In Uncategorized on 07/09/2018 at 15:40

‘When I use a word,’ Humpty Dumpty said in rather a scornful tone, ‘it means just what I choose it to mean—neither more nor less.’ C. L. Dodgson, Through the Looking-Glass, 1871.

And when IRS compiles an administrative record in a whistleblower case, it contains exactly what IRS chooses it to contain – neither more nor less.

Except STJ Daniel A. (“Yuda”) Guy doesn’t think so.

Here’s Whistleblower 972-17W, filed 7/9/18, (hereinafter the “Whistler”) who gets to look through the looking-glass via a couple interrogatories (hi, Judge Holmes), and production of the descriptions and accounts of his/her conversations with various ROs and SAs.

Whistler tipped off the Federales about corporate skullduggery involving officer nonreporting of income and nonpayment of FICA. IRS claims they knew that already, and Whistler’s stuff didn’t move the chains.

IRS’ defense against Whistler’s discovery requests is a wee bit lame.

“Respondent maintains that petitioner should not be permitted to conduct discovery because the administrative record as compiled by the Whistleblower Office is the only information that was taken into account in the determination to deny petitioner’s whistleblower claim. Citing Kasper v. Commissioner, 150 T.C. No. 2 (Jan. 9, 2018), respondent asserts that the scope of review in whistleblower cases is limited to the administrative record and that petitioner has failed to establish an exception to the so-called record rule.” Order, at p. 4.

For the Kasper story, see my blogpost “Two Old Cases,” 1/10/18.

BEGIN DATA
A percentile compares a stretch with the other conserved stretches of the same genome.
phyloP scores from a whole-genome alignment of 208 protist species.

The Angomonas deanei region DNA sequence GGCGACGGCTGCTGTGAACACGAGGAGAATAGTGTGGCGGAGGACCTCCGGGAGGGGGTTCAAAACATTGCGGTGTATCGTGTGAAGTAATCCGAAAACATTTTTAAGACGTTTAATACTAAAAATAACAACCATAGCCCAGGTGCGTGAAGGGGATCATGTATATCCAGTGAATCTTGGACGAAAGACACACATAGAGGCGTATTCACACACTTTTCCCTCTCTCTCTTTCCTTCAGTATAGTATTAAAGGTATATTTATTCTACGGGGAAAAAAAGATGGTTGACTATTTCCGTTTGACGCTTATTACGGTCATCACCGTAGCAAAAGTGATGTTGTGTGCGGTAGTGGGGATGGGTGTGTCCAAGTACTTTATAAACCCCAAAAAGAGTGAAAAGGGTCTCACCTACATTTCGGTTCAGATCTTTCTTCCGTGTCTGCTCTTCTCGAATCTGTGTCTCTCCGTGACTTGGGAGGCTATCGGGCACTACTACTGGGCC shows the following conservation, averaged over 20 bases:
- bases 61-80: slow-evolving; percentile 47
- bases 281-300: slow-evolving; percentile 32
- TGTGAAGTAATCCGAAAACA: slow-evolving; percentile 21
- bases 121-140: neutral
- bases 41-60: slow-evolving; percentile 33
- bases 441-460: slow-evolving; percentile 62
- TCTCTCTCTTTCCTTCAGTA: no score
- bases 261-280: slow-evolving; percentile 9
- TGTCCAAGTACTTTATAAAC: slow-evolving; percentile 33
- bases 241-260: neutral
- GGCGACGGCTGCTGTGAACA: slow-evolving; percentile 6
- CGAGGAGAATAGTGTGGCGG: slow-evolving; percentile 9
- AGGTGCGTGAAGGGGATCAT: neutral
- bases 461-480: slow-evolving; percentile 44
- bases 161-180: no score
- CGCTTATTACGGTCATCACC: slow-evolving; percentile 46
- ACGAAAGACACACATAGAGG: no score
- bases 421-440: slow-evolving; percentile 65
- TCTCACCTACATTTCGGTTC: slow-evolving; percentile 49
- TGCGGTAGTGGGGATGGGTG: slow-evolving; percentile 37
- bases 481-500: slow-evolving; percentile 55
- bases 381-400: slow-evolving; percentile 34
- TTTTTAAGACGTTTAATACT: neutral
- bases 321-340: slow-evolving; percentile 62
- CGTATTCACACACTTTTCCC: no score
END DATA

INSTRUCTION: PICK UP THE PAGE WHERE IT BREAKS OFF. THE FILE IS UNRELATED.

Well, this time the administrative record IRS proffers is scanty.

“The Court’s review of the administrative record shows that it contains very little information, other than petitioner’s Form 211, identifying or describing the specific information that petitioner provided to the IRS. While the administrative record indicates that petitioner had multiple meetings and informal contacts with various IRS agents involved in the investigations and examinations of taxpayers 1, 2, and 3, and corporations 1 and 2, described above, there are few records of the dates of petitioner’s meetings and virtually no documents describing the nature and scope of the information that petitioner provided to the IRS agents in question.” Order, at p. 5.

So Whistler gets three (count ‘em, three) interrogatories and two (count ‘em, two) document demands. But in the meantime IRS and Whistler should play nice and swap stuff.

Whistler wanted nonconsensual depositions if IRS didn’t pony up, but that’s premature.

Leave a Reply

Please log in using one of these methods to post your comment: Logo

You are commenting using your account. Log Out /  Change )

Google photo

You are commenting using your Google account. Log Out /  Change )

Twitter picture

You are commenting using your Twitter account. Log Out /  Change )

Facebook photo

You are commenting using your Facebook account. Log Out /  Change )

Connecting to %s

This site uses Akismet to reduce spam. Learn how your comment data is processed.

%d bloggers like this: